That’s Their Motivation

Dennis C. Maulden, left, is Flat Rock Playhouse’s resident scenic designer; he joined the Vagabond Players as an apprentice in 1967. Dane Whitlock, senior director of marketing and development, notes the Playhouse’s triumph from extremely humble beginnings: the company now contributes around $14 million to the local economy. Photo by Tim Robison

Most theatrical hiccups — wardrobe malfunctions, mis-timed cues, choppy lines — go unnoticed by casual onlookers. But unfortunately, some gaffes are just too conspicuous. Say, stormwater pouring from the ceiling.

Prior to 1956, Flat Rock Playhouse put on shows in a circus tent called the “big top.” When rain picked up, the canvas wore thin. Many nights it drooped and threatened to rip, causing what thespians called “upstage-down-tent syndrome.” When that happened, actors held the ropes taut while Leona Farquhar, wife of Playhouse founder Robroy Farquhar, started sewing weak spots.

Today’s 506-seat mainstage looks more like a barn (at least from the outside) than a circus tent. But longtime Vagabonds and the theater-going faithful can still wax nostalgic at a yearlong exhibit, The 80th Anniversary of the Vagabond Players, running through December at the Henderson County Historic Courthouse Heritage Museum.

In an undated photo, an actress gets her hair styled before the big show.

The display includes old programs, a vintage Vagabond School of Drama, Inc. sign, and an angel prop — made of plaster and chicken wire — used in the 1970 production of Look Homeward, Angel (it’s a facsimile of the real deal in nearby Oakdale Cemetery). Mockups also highlight architectural changes and give patrons a good feel for what Dennis C. Maulden, the Playhouse’s resident scenic designer, had to work with.

When Maulden came to Flat Rock as an apprentice in the summer of 1967, the theater looked much like it does now. A “Raise the Roof” campaign afforded an al fresco shed structure in 1956, and walls were added later down the line. But even with walls, stuff still went awry.

For one, it wasn’t uncommon for cats and dogs to mosey onto stage. With no air conditioning, it got stuffy and folks propped the doors open. Strays took that as invitation enough to steal some limelight. Bats, too. A few even made a dramatic and timely appearance for Count Dracula, likely swooping in for bugs.

“We had fake plastic bats and real bats flying all around,” says Maulden. “That whole season was a grand mishap.”

No AC also meant awkward matinees. With daylight pouring in, the audience could see actors shuffle around props and switch out sets. At night, they’d sometimes lose power and face the opposite issue. So, helpful patrons would inch their cars up to the Playhouse doors and cut on their headlights. It did the job till curtain call.

Maulden admits that performances weren’t always seamless at the Playhouse. Early on, the cast and crew just made do with what they had. In a production of Camelot, for instance, Maulden powered a turntable — much like King Arthur’s famed table — using a golf-cart motor. Piece-mealing that thing together is one of his favorite memories, even though it started sparking mid-performance.

A Vagabond Brchure. Photo by Tim Robison

“During rehearsal, the set guys needed to lift the turntable on a pivot point,” says Maulden. “Actors, singers, and dancers all stopped what they were doing and helped.” There was no talk of pay equity or job descriptions, he says. Folks just gave a helping hand, no questions asked.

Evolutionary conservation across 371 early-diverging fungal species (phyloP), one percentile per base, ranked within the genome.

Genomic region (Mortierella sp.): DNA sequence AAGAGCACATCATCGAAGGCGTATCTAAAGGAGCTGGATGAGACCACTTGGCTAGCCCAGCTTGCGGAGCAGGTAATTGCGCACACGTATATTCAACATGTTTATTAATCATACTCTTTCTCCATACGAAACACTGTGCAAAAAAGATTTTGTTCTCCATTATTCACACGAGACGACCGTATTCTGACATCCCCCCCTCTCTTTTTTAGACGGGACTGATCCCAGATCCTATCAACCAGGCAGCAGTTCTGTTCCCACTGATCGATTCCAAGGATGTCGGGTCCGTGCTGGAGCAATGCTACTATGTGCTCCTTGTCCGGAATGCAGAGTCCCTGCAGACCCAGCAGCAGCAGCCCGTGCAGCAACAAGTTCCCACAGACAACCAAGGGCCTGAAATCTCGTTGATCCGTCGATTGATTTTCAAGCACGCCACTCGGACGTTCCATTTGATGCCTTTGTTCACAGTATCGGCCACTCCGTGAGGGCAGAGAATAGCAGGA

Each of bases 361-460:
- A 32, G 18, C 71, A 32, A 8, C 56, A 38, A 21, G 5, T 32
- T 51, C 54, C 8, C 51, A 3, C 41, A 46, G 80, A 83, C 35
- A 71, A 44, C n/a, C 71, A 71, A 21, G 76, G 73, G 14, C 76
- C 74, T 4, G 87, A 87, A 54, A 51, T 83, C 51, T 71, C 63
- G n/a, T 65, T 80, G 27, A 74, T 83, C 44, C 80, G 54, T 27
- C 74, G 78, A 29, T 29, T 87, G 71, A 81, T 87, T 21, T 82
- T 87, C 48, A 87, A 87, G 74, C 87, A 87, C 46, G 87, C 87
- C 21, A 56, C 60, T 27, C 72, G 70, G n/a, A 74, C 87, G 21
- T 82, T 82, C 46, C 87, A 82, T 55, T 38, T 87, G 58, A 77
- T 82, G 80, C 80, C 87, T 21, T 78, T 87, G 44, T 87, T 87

That collaborative ethos — what Maulden calls “the spirit of the rock” — was exactly what Robroy had in mind when he brought his traveling troupe, the Vagabond Players, to an 8-acre Flat Rock spread in 1952. He had founded them back during the Depression, in 1937, and settled them in the southern Blue Ridge beginning in 1940; their first summer season played out at a 150-year-old grist mill in Highland Lake. They then operated a playhouse at Lake Summit before headquartering permanently in Flat Rock.

“This visionary had the wherewithal to come to this area and say, ‘We need theater,’” says Dane Whitlock, senior director of marketing and development. Set on making the Playhouse a success, Robroy had actors walk around during intermission to collect donations. Instead of placing the money in an offering plate, however, they would pin up dollars on a mobile clothesline. Meanwhile, Leona sold her famous lemonade at the concession stand.

All their legwork and ingenuity paid off when the North Carolina General Assembly designated the Playhouse as The State Theatre of North Carolina in 1961. Maulden says it’s a mystery why that honor didn’t get bestowed to a Raleigh theater, though it likely boils down to the Playhouse’s reputation as a driver for WNC tourism.

According to Whitlock, the Playhouse now contributes around $14 million to the local economy and entertains more than 90,000 patrons annually. It has AC, a sound system, and walls that won’t quit. The company operates a second theater in downtown Hendersonville and produces music-tribute programs, comedy acts, and a family series in addition to its mainstage productions. All actors are paid professionals, with many leads hired from New York City.

But true Vagabonds will forever remember the big top — especially the stomach-churning sound of its canvas ripping. “Even though things change, we’re still a group of people who embrace our history,” says Maulden. “And we’re still far more than what play is showing this week.”

The 80th Anniversary of the Vagabond Players exhibit runs through the end of the year. The Heritage Museum is open Wednesdays through Saturdays, 10am-5pm, and Sundays, 1-5pm. 1 Historic Courthouse Square (Main Street, Hendersonville). 828-694-1619.

Leave a Reply

Your email address will not be published. Required fields are marked *